The PAC can become the immediate answer and final destination for any solicitation or inquiry regarding any type of request for political support that comes to the office.
The reality that certain business and professional activities have a political facet to them will remain. The progressively troubling quandary is how to be engaged, responsive, and still situationally aware of the changed ethical expectations. The appeal of executives delegating all giving to the PAC has immense potential in this environment.
Even in companies where the PAC culture is robust, there are often limited resources for assuring compliance and related education. Now there is a front page reason to give this area attention for updating bylaws, providing compliance training, and ultimately expanding or improving the donor base.
Consolidate Government Affairs Activities With The Legal Department
More than a few general counsels have been historically frustrated with the lack of coordination between the corporate government affairs and lobbying activities and regular conduct of the legal department. While many unique fact situations may remain that will justify the independent operation of a government affairs team, the current environment provides ample justification for re-examining internal and external structures relating to review and accountability. Perhaps even a few general counsels can use Abramoff to obtain some level of supervision over the lobbyists hired by the marketing division of their company.
For those who have attempted to outsource lobby compliance and other responsibilities, your consolidation may merely be achieving a review of the indemnity provisions in various vendor and professional services contracts.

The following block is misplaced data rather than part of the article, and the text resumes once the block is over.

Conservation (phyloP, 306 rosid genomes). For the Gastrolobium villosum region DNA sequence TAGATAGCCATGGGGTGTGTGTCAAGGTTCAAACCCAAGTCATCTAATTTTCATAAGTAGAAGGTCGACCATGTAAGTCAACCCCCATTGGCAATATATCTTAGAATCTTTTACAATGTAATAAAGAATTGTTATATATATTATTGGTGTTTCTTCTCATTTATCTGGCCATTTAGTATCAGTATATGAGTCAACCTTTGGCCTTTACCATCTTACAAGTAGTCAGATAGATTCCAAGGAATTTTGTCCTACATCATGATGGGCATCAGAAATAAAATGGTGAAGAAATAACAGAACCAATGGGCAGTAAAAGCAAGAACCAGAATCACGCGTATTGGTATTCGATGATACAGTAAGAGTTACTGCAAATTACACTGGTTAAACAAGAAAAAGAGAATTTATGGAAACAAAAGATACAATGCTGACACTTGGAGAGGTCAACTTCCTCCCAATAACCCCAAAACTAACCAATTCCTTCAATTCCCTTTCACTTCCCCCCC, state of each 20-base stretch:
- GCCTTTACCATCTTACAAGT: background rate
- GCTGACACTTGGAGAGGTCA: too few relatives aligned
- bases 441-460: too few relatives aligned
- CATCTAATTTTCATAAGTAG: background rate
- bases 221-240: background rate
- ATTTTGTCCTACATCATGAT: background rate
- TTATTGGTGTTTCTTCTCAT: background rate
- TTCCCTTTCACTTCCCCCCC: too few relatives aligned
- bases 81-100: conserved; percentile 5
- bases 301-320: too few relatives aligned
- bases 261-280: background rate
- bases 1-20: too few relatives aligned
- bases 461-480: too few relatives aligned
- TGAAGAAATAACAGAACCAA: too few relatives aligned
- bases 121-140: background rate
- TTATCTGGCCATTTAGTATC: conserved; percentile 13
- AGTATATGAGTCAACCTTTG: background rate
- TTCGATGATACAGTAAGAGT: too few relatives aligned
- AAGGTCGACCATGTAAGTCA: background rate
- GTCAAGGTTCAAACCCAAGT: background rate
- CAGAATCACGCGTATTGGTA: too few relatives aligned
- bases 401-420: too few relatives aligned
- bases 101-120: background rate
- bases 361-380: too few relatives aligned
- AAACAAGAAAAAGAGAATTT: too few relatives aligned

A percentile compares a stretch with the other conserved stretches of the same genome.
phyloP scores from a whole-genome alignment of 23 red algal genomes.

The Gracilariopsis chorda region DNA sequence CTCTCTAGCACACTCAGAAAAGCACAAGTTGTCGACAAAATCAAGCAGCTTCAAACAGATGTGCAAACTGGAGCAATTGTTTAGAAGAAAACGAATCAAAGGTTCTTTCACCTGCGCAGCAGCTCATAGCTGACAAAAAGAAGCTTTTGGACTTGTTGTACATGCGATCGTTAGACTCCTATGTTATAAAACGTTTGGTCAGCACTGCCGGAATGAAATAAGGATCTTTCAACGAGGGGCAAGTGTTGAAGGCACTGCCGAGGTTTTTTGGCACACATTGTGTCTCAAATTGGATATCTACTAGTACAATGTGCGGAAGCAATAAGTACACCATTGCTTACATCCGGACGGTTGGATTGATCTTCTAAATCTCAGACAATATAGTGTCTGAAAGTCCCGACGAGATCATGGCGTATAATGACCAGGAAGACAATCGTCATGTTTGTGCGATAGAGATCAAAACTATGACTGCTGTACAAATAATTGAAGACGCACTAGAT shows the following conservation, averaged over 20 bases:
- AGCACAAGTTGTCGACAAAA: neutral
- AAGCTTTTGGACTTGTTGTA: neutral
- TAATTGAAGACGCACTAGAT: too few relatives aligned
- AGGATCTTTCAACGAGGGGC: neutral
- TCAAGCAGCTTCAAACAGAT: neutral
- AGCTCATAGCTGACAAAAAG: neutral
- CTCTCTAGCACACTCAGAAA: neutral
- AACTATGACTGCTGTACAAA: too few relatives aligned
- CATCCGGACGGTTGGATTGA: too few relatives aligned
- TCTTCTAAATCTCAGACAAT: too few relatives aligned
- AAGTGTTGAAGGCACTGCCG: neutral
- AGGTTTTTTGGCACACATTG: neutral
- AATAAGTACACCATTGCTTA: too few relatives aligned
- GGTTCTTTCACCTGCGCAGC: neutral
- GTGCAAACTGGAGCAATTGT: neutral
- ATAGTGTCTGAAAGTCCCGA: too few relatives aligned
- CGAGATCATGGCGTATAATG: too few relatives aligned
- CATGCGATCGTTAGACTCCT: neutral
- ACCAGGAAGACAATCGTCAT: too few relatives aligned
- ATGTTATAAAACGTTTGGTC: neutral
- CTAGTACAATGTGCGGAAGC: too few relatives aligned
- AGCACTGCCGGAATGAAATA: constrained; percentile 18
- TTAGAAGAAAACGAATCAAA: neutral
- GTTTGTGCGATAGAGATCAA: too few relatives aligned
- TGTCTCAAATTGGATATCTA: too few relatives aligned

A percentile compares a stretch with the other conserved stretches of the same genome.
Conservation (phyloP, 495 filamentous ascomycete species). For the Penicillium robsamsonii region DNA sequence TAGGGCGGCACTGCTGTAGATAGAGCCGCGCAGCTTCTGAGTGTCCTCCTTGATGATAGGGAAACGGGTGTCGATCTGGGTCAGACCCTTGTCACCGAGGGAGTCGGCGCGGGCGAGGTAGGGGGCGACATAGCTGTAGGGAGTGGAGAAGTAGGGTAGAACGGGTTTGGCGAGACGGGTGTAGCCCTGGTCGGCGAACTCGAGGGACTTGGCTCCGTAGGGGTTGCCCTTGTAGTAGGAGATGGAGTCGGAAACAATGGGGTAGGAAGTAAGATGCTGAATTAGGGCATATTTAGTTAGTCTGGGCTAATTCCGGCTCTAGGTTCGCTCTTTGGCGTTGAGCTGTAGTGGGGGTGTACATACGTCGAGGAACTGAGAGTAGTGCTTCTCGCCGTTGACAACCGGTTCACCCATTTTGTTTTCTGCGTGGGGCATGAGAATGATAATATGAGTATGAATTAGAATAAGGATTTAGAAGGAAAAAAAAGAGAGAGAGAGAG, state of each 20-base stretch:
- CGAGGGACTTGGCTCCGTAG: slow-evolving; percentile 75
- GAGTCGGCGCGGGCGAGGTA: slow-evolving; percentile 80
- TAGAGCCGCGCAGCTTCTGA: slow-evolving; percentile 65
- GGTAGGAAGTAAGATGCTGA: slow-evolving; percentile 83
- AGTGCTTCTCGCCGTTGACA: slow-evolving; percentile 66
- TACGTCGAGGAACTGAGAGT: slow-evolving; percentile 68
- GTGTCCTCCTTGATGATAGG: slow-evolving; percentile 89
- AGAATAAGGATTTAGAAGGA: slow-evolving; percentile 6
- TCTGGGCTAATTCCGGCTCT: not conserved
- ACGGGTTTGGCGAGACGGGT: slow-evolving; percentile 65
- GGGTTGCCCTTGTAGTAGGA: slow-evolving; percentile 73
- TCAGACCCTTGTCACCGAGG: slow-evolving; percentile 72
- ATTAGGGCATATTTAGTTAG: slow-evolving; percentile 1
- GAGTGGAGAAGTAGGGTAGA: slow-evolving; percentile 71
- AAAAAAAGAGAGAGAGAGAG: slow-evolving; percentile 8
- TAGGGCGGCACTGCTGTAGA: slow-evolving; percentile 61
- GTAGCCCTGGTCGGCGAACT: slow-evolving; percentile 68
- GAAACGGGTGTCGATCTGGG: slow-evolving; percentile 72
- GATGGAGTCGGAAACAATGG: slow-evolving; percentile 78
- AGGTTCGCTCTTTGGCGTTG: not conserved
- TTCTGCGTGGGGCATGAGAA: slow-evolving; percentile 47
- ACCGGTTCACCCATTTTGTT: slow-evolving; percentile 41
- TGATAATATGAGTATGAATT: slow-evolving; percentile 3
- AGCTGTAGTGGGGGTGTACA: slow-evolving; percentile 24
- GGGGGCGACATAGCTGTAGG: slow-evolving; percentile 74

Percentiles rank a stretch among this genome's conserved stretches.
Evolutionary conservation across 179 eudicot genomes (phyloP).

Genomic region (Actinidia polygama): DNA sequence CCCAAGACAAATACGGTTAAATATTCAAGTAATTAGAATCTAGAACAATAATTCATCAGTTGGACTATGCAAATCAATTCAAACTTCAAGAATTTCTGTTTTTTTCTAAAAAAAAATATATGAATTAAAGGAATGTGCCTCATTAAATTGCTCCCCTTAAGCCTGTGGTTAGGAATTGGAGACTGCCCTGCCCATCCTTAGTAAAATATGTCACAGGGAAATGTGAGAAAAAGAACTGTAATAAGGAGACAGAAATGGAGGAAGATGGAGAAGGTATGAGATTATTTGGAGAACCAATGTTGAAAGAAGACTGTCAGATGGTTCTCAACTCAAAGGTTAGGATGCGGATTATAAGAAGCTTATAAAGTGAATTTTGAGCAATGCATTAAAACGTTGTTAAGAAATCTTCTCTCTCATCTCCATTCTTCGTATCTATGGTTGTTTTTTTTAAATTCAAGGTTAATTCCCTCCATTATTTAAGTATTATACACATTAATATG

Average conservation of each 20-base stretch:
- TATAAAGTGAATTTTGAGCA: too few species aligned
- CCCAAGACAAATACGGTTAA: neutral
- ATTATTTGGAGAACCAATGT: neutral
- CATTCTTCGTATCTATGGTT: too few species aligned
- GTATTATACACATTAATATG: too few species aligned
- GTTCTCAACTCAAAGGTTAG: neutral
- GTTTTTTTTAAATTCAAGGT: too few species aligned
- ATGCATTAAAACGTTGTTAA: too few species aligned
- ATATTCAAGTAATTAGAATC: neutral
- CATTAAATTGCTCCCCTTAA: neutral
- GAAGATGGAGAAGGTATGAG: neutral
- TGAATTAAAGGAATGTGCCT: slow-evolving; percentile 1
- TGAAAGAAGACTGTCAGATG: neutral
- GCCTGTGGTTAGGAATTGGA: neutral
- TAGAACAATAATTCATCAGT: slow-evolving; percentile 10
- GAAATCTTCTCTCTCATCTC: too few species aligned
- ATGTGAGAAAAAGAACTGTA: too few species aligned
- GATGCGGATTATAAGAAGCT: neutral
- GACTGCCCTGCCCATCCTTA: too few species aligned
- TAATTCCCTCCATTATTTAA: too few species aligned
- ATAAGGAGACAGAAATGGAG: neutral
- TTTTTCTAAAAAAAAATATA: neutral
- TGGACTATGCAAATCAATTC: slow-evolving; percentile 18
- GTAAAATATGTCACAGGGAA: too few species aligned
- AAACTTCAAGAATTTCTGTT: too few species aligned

Increase Senior Leader Involvement In The Political Process
The argument that politics is someone else's job in the company will not go away, but the fact that senior leaders are going to be held publicly accountable for the political activities of their organizations is no longer a subject to discuss using only hypothetical situations. In a world where accountability cannot be directed to someone else and ceasing activity is not an option, senior leaders may be more receptive to stepping in to assure the political messages delivered are the ones desired. Intentions are rarely misinterpreted when the activities include the highest levels of an organization.
That is why I urge you to say, "Carpe Abramoff!" We counselors may never have the opportunity again to gain the attention and focus of our organizations on the importance of political involvement that is fully integrated into the ethics and compliance culture of the company. Only the most nave corporations will use the recent scandals to justify withdrawal from the political process, but many can seize this public discussion as the catalyst for healthy organizational growth.
Perhaps the most sinister or slothful advisors may suggest that ethics and compliance training should "wait until the smoke clears." The justification for such guidance usually includes a diatribe on all of the "pending" legislation on the topic and that waiting to see what the state legislature or the Congress does to change the rules is the most efficient course of action. If you get that advice, please consider:
1. That advisor probably has a family vacation scheduled,
2. That advisor has something else he wants you to address,
3. That advisor knows really very little about how to inspire compliant, ethical conduct, and
4. You may have accidentally stumbled into the street, and you are not having a conversation with one of your valued professionals but some urban nomad who is taking a break from asking conventioneers for cash contributions (for food, of course).
Carpe Abramoff! This is not a one-time action. The possibility that the Congress might alter certain compliance requirements is not an excuse to wait; it is an admonishment to prepare. The simple fact is that any type of training relating to shifting attitudes cannot possibly have full impact on its first implementation. The possibility that there will be new developments in the ethics and compliance arena builds in the need for a quarterly update, or an end-of-year review. Such follow-on presentations will have increased impact if there had been an initial presentation early in the year.
Now is the time to use the negative headlines to your advantage. The horror stories provide an ideal premise to streamline and refocus your public policy advocacy and initiatives and build a better organization.
Published May 1, 2006.